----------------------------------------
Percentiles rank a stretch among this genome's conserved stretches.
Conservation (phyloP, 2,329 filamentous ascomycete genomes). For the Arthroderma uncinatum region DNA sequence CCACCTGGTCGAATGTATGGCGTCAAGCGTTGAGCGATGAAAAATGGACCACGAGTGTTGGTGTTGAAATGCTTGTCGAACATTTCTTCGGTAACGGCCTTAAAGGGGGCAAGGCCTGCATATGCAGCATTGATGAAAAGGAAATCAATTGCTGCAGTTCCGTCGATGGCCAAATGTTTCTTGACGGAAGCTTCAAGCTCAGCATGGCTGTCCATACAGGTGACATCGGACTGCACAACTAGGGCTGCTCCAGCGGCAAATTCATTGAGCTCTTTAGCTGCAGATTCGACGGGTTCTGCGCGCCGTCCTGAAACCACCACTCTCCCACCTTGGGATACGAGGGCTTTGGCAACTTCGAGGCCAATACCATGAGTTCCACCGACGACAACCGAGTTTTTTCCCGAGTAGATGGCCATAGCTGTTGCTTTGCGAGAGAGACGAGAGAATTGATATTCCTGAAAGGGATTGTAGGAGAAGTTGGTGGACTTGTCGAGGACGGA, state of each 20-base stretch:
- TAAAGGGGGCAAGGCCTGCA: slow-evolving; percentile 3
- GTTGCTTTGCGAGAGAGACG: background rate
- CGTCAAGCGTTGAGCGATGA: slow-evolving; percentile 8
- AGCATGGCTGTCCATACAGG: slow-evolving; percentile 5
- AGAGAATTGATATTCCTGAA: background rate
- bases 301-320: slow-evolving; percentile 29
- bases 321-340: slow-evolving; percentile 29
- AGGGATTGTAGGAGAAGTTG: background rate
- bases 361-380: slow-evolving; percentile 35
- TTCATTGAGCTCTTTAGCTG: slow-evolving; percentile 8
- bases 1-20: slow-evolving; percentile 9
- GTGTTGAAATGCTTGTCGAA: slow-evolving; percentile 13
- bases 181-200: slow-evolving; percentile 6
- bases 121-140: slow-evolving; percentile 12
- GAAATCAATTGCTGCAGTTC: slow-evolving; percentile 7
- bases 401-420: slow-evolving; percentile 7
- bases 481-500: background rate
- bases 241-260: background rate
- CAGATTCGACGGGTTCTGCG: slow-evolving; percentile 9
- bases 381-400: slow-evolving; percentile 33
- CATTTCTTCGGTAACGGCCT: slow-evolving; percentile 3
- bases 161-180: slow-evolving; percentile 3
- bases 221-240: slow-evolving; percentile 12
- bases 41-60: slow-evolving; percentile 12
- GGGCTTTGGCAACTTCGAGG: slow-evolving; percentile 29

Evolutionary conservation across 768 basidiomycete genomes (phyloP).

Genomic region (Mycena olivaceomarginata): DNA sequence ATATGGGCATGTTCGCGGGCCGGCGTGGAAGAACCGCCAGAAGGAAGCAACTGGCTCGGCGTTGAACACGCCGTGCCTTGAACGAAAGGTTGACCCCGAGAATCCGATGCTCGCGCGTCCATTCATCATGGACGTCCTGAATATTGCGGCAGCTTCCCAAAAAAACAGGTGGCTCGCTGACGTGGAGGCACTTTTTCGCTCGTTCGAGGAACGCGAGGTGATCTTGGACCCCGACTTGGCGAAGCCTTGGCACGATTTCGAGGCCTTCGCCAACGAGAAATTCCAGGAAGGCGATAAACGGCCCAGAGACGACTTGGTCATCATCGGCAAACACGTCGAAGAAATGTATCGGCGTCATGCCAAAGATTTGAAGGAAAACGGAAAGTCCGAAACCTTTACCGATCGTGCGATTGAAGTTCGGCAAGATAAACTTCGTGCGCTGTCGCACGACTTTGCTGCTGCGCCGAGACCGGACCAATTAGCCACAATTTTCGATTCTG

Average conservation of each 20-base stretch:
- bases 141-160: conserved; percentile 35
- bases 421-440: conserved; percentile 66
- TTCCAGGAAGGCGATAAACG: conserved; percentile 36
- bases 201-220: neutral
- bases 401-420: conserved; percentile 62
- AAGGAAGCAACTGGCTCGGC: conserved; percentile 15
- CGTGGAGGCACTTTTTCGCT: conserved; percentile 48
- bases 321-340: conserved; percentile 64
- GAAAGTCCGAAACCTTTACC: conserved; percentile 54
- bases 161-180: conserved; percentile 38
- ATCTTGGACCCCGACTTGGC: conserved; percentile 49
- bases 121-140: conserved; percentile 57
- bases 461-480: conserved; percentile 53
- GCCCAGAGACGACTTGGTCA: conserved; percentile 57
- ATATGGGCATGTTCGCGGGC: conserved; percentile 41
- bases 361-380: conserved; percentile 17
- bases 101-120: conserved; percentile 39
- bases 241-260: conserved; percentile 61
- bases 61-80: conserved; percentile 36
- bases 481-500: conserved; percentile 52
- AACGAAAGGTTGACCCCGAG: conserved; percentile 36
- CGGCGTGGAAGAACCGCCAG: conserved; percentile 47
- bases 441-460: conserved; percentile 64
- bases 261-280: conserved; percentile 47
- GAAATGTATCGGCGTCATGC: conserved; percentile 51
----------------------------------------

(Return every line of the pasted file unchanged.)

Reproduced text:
Percentiles rank a stretch among this genome's conserved stretches.
Conservation (phyloP, 2,329 filamentous ascomycete genomes). For the Arthroderma uncinatum region DNA sequence CCACCTGGTCGAATGTATGGCGTCAAGCGTTGAGCGATGAAAAATGGACCACGAGTGTTGGTGTTGAAATGCTTGTCGAACATTTCTTCGGTAACGGCCTTAAAGGGGGCAAGGCCTGCATATGCAGCATTGATGAAAAGGAAATCAATTGCTGCAGTTCCGTCGATGGCCAAATGTTTCTTGACGGAAGCTTCAAGCTCAGCATGGCTGTCCATACAGGTGACATCGGACTGCACAACTAGGGCTGCTCCAGCGGCAAATTCATTGAGCTCTTTAGCTGCAGATTCGACGGGTTCTGCGCGCCGTCCTGAAACCACCACTCTCCCACCTTGGGATACGAGGGCTTTGGCAACTTCGAGGCCAATACCATGAGTTCCACCGACGACAACCGAGTTTTTTCCCGAGTAGATGGCCATAGCTGTTGCTTTGCGAGAGAGACGAGAGAATTGATATTCCTGAAAGGGATTGTAGGAGAAGTTGGTGGACTTGTCGAGGACGGA, state of each 20-base stretch:
- TAAAGGGGGCAAGGCCTGCA: slow-evolving; percentile 3
- GTTGCTTTGCGAGAGAGACG: background rate
- CGTCAAGCGTTGAGCGATGA: slow-evolving; percentile 8
- AGCATGGCTGTCCATACAGG: slow-evolving; percentile 5
- AGAGAATTGATATTCCTGAA: background rate
- bases 301-320: slow-evolving; percentile 29
- bases 321-340: slow-evolving; percentile 29
- AGGGATTGTAGGAGAAGTTG: background rate
- bases 361-380: slow-evolving; percentile 35
- TTCATTGAGCTCTTTAGCTG: slow-evolving; percentile 8
- bases 1-20: slow-evolving; percentile 9
- GTGTTGAAATGCTTGTCGAA: slow-evolving; percentile 13
- bases 181-200: slow-evolving; percentile 6
- bases 121-140: slow-evolving; percentile 12
- GAAATCAATTGCTGCAGTTC: slow-evolving; percentile 7
- bases 401-420: slow-evolving; percentile 7
- bases 481-500: background rate
- bases 241-260: background rate
- CAGATTCGACGGGTTCTGCG: slow-evolving; percentile 9
- bases 381-400: slow-evolving; percentile 33
- CATTTCTTCGGTAACGGCCT: slow-evolving; percentile 3
- bases 161-180: slow-evolving; percentile 3
- bases 221-240: slow-evolving; percentile 12
- bases 41-60: slow-evolving; percentile 12
- GGGCTTTGGCAACTTCGAGG: slow-evolving; percentile 29

Evolutionary conservation across 768 basidiomycete genomes (phyloP).

Genomic region (Mycena olivaceomarginata): DNA sequence ATATGGGCATGTTCGCGGGCCGGCGTGGAAGAACCGCCAGAAGGAAGCAACTGGCTCGGCGTTGAACACGCCGTGCCTTGAACGAAAGGTTGACCCCGAGAATCCGATGCTCGCGCGTCCATTCATCATGGACGTCCTGAATATTGCGGCAGCTTCCCAAAAAAACAGGTGGCTCGCTGACGTGGAGGCACTTTTTCGCTCGTTCGAGGAACGCGAGGTGATCTTGGACCCCGACTTGGCGAAGCCTTGGCACGATTTCGAGGCCTTCGCCAACGAGAAATTCCAGGAAGGCGATAAACGGCCCAGAGACGACTTGGTCATCATCGGCAAACACGTCGAAGAAATGTATCGGCGTCATGCCAAAGATTTGAAGGAAAACGGAAAGTCCGAAACCTTTACCGATCGTGCGATTGAAGTTCGGCAAGATAAACTTCGTGCGCTGTCGCACGACTTTGCTGCTGCGCCGAGACCGGACCAATTAGCCACAATTTTCGATTCTG

Average conservation of each 20-base stretch:
- bases 141-160: conserved; percentile 35
- bases 421-440: conserved; percentile 66
- TTCCAGGAAGGCGATAAACG: conserved; percentile 36
- bases 201-220: neutral
- bases 401-420: conserved; percentile 62
- AAGGAAGCAACTGGCTCGGC: conserved; percentile 15
- CGTGGAGGCACTTTTTCGCT: conserved; percentile 48
- bases 321-340: conserved; percentile 64
- GAAAGTCCGAAACCTTTACC: conserved; percentile 54
- bases 161-180: conserved; percentile 38
- ATCTTGGACCCCGACTTGGC: conserved; percentile 49
- bases 121-140: conserved; percentile 57
- bases 461-480: conserved; percentile 53
- GCCCAGAGACGACTTGGTCA: conserved; percentile 57
- ATATGGGCATGTTCGCGGGC: conserved; percentile 41
- bases 361-380: conserved; percentile 17
- bases 101-120: conserved; percentile 39
- bases 241-260: conserved; percentile 61
- bases 61-80: conserved; percentile 36
- bases 481-500: conserved; percentile 52
- AACGAAAGGTTGACCCCGAG: conserved; percentile 36
- CGGCGTGGAAGAACCGCCAG: conserved; percentile 47
- bases 441-460: conserved; percentile 64
- bases 261-280: conserved; percentile 47
- GAAATGTATCGGCGTCATGC: conserved; percentile 51